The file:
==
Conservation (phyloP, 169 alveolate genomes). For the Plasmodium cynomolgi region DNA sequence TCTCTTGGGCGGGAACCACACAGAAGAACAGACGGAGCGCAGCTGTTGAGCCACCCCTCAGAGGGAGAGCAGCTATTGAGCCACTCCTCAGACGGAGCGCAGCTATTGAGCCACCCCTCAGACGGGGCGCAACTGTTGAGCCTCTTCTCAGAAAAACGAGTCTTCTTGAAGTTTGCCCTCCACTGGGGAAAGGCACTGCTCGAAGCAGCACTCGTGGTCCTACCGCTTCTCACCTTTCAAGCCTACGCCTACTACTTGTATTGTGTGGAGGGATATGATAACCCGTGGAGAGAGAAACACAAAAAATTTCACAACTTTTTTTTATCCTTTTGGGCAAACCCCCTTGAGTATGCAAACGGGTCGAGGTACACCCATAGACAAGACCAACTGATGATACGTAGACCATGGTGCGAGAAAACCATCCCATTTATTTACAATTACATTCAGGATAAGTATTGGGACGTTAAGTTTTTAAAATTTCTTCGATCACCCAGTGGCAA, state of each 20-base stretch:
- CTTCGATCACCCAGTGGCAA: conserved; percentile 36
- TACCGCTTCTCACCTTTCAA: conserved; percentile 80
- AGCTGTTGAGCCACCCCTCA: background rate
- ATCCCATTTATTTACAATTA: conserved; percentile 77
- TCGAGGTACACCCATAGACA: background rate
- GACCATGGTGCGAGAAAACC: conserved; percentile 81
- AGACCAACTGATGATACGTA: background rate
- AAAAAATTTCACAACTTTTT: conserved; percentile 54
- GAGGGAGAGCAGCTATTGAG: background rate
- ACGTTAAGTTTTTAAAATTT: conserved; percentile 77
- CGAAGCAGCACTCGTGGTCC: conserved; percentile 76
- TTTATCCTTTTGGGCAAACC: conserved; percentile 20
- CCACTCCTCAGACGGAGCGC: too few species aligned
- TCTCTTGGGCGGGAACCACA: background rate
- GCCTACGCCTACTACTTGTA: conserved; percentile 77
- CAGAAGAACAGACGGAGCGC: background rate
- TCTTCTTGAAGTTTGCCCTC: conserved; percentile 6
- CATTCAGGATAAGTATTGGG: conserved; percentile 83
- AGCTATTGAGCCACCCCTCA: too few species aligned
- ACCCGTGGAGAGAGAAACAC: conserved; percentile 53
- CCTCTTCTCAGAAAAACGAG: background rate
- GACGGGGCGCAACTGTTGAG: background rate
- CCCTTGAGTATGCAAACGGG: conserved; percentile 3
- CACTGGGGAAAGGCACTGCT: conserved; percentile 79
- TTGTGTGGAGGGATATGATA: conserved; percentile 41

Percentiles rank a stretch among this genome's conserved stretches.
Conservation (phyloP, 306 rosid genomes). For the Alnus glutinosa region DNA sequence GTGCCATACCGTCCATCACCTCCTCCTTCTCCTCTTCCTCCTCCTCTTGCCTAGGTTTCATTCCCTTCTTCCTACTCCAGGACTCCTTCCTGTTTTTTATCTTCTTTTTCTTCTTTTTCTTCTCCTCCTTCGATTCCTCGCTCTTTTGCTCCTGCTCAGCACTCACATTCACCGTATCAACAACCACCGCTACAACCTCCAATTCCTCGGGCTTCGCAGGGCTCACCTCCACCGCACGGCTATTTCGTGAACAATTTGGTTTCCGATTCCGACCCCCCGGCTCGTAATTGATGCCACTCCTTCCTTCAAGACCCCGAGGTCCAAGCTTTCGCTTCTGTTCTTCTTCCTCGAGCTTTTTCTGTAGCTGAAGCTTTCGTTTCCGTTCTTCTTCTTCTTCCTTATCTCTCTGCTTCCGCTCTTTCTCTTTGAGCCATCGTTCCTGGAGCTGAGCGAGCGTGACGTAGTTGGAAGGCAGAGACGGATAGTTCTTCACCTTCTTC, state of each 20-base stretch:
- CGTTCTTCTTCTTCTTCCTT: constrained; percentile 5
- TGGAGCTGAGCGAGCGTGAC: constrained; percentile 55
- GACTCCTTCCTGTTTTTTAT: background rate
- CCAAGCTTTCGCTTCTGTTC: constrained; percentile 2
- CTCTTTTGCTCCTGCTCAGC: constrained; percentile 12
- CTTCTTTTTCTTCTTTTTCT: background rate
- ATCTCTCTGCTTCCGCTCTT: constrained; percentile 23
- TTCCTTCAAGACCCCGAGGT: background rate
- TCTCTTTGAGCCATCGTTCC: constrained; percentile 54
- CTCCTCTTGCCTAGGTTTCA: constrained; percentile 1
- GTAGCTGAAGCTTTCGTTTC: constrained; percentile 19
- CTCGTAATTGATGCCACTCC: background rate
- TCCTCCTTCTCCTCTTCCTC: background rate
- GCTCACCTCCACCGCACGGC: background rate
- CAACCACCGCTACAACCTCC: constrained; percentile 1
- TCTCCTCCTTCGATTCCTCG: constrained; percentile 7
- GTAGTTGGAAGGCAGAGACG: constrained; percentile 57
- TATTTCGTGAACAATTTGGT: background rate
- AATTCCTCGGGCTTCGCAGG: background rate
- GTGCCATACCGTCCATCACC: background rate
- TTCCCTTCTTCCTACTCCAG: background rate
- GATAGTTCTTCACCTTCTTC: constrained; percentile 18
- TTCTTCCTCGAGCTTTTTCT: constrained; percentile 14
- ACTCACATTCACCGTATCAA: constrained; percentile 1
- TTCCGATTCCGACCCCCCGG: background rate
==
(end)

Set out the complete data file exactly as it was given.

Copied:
Conservation (phyloP, 169 alveolate genomes). For the Plasmodium cynomolgi region DNA sequence TCTCTTGGGCGGGAACCACACAGAAGAACAGACGGAGCGCAGCTGTTGAGCCACCCCTCAGAGGGAGAGCAGCTATTGAGCCACTCCTCAGACGGAGCGCAGCTATTGAGCCACCCCTCAGACGGGGCGCAACTGTTGAGCCTCTTCTCAGAAAAACGAGTCTTCTTGAAGTTTGCCCTCCACTGGGGAAAGGCACTGCTCGAAGCAGCACTCGTGGTCCTACCGCTTCTCACCTTTCAAGCCTACGCCTACTACTTGTATTGTGTGGAGGGATATGATAACCCGTGGAGAGAGAAACACAAAAAATTTCACAACTTTTTTTTATCCTTTTGGGCAAACCCCCTTGAGTATGCAAACGGGTCGAGGTACACCCATAGACAAGACCAACTGATGATACGTAGACCATGGTGCGAGAAAACCATCCCATTTATTTACAATTACATTCAGGATAAGTATTGGGACGTTAAGTTTTTAAAATTTCTTCGATCACCCAGTGGCAA, state of each 20-base stretch:
- CTTCGATCACCCAGTGGCAA: conserved; percentile 36
- TACCGCTTCTCACCTTTCAA: conserved; percentile 80
- AGCTGTTGAGCCACCCCTCA: background rate
- ATCCCATTTATTTACAATTA: conserved; percentile 77
- TCGAGGTACACCCATAGACA: background rate
- GACCATGGTGCGAGAAAACC: conserved; percentile 81
- AGACCAACTGATGATACGTA: background rate
- AAAAAATTTCACAACTTTTT: conserved; percentile 54
- GAGGGAGAGCAGCTATTGAG: background rate
- ACGTTAAGTTTTTAAAATTT: conserved; percentile 77
- CGAAGCAGCACTCGTGGTCC: conserved; percentile 76
- TTTATCCTTTTGGGCAAACC: conserved; percentile 20
- CCACTCCTCAGACGGAGCGC: too few species aligned
- TCTCTTGGGCGGGAACCACA: background rate
- GCCTACGCCTACTACTTGTA: conserved; percentile 77
- CAGAAGAACAGACGGAGCGC: background rate
- TCTTCTTGAAGTTTGCCCTC: conserved; percentile 6
- CATTCAGGATAAGTATTGGG: conserved; percentile 83
- AGCTATTGAGCCACCCCTCA: too few species aligned
- ACCCGTGGAGAGAGAAACAC: conserved; percentile 53
- CCTCTTCTCAGAAAAACGAG: background rate
- GACGGGGCGCAACTGTTGAG: background rate
- CCCTTGAGTATGCAAACGGG: conserved; percentile 3
- CACTGGGGAAAGGCACTGCT: conserved; percentile 79
- TTGTGTGGAGGGATATGATA: conserved; percentile 41

Percentiles rank a stretch among this genome's conserved stretches.
Conservation (phyloP, 306 rosid genomes). For the Alnus glutinosa region DNA sequence GTGCCATACCGTCCATCACCTCCTCCTTCTCCTCTTCCTCCTCCTCTTGCCTAGGTTTCATTCCCTTCTTCCTACTCCAGGACTCCTTCCTGTTTTTTATCTTCTTTTTCTTCTTTTTCTTCTCCTCCTTCGATTCCTCGCTCTTTTGCTCCTGCTCAGCACTCACATTCACCGTATCAACAACCACCGCTACAACCTCCAATTCCTCGGGCTTCGCAGGGCTCACCTCCACCGCACGGCTATTTCGTGAACAATTTGGTTTCCGATTCCGACCCCCCGGCTCGTAATTGATGCCACTCCTTCCTTCAAGACCCCGAGGTCCAAGCTTTCGCTTCTGTTCTTCTTCCTCGAGCTTTTTCTGTAGCTGAAGCTTTCGTTTCCGTTCTTCTTCTTCTTCCTTATCTCTCTGCTTCCGCTCTTTCTCTTTGAGCCATCGTTCCTGGAGCTGAGCGAGCGTGACGTAGTTGGAAGGCAGAGACGGATAGTTCTTCACCTTCTTC, state of each 20-base stretch:
- CGTTCTTCTTCTTCTTCCTT: constrained; percentile 5
- TGGAGCTGAGCGAGCGTGAC: constrained; percentile 55
- GACTCCTTCCTGTTTTTTAT: background rate
- CCAAGCTTTCGCTTCTGTTC: constrained; percentile 2
- CTCTTTTGCTCCTGCTCAGC: constrained; percentile 12
- CTTCTTTTTCTTCTTTTTCT: background rate
- ATCTCTCTGCTTCCGCTCTT: constrained; percentile 23
- TTCCTTCAAGACCCCGAGGT: background rate
- TCTCTTTGAGCCATCGTTCC: constrained; percentile 54
- CTCCTCTTGCCTAGGTTTCA: constrained; percentile 1
- GTAGCTGAAGCTTTCGTTTC: constrained; percentile 19
- CTCGTAATTGATGCCACTCC: background rate
- TCCTCCTTCTCCTCTTCCTC: background rate
- GCTCACCTCCACCGCACGGC: background rate
- CAACCACCGCTACAACCTCC: constrained; percentile 1
- TCTCCTCCTTCGATTCCTCG: constrained; percentile 7
- GTAGTTGGAAGGCAGAGACG: constrained; percentile 57
- TATTTCGTGAACAATTTGGT: background rate
- AATTCCTCGGGCTTCGCAGG: background rate
- GTGCCATACCGTCCATCACC: background rate
- TTCCCTTCTTCCTACTCCAG: background rate
- GATAGTTCTTCACCTTCTTC: constrained; percentile 18
- TTCTTCCTCGAGCTTTTTCT: constrained; percentile 14
- ACTCACATTCACCGTATCAA: constrained; percentile 1
- TTCCGATTCCGACCCCCCGG: background rate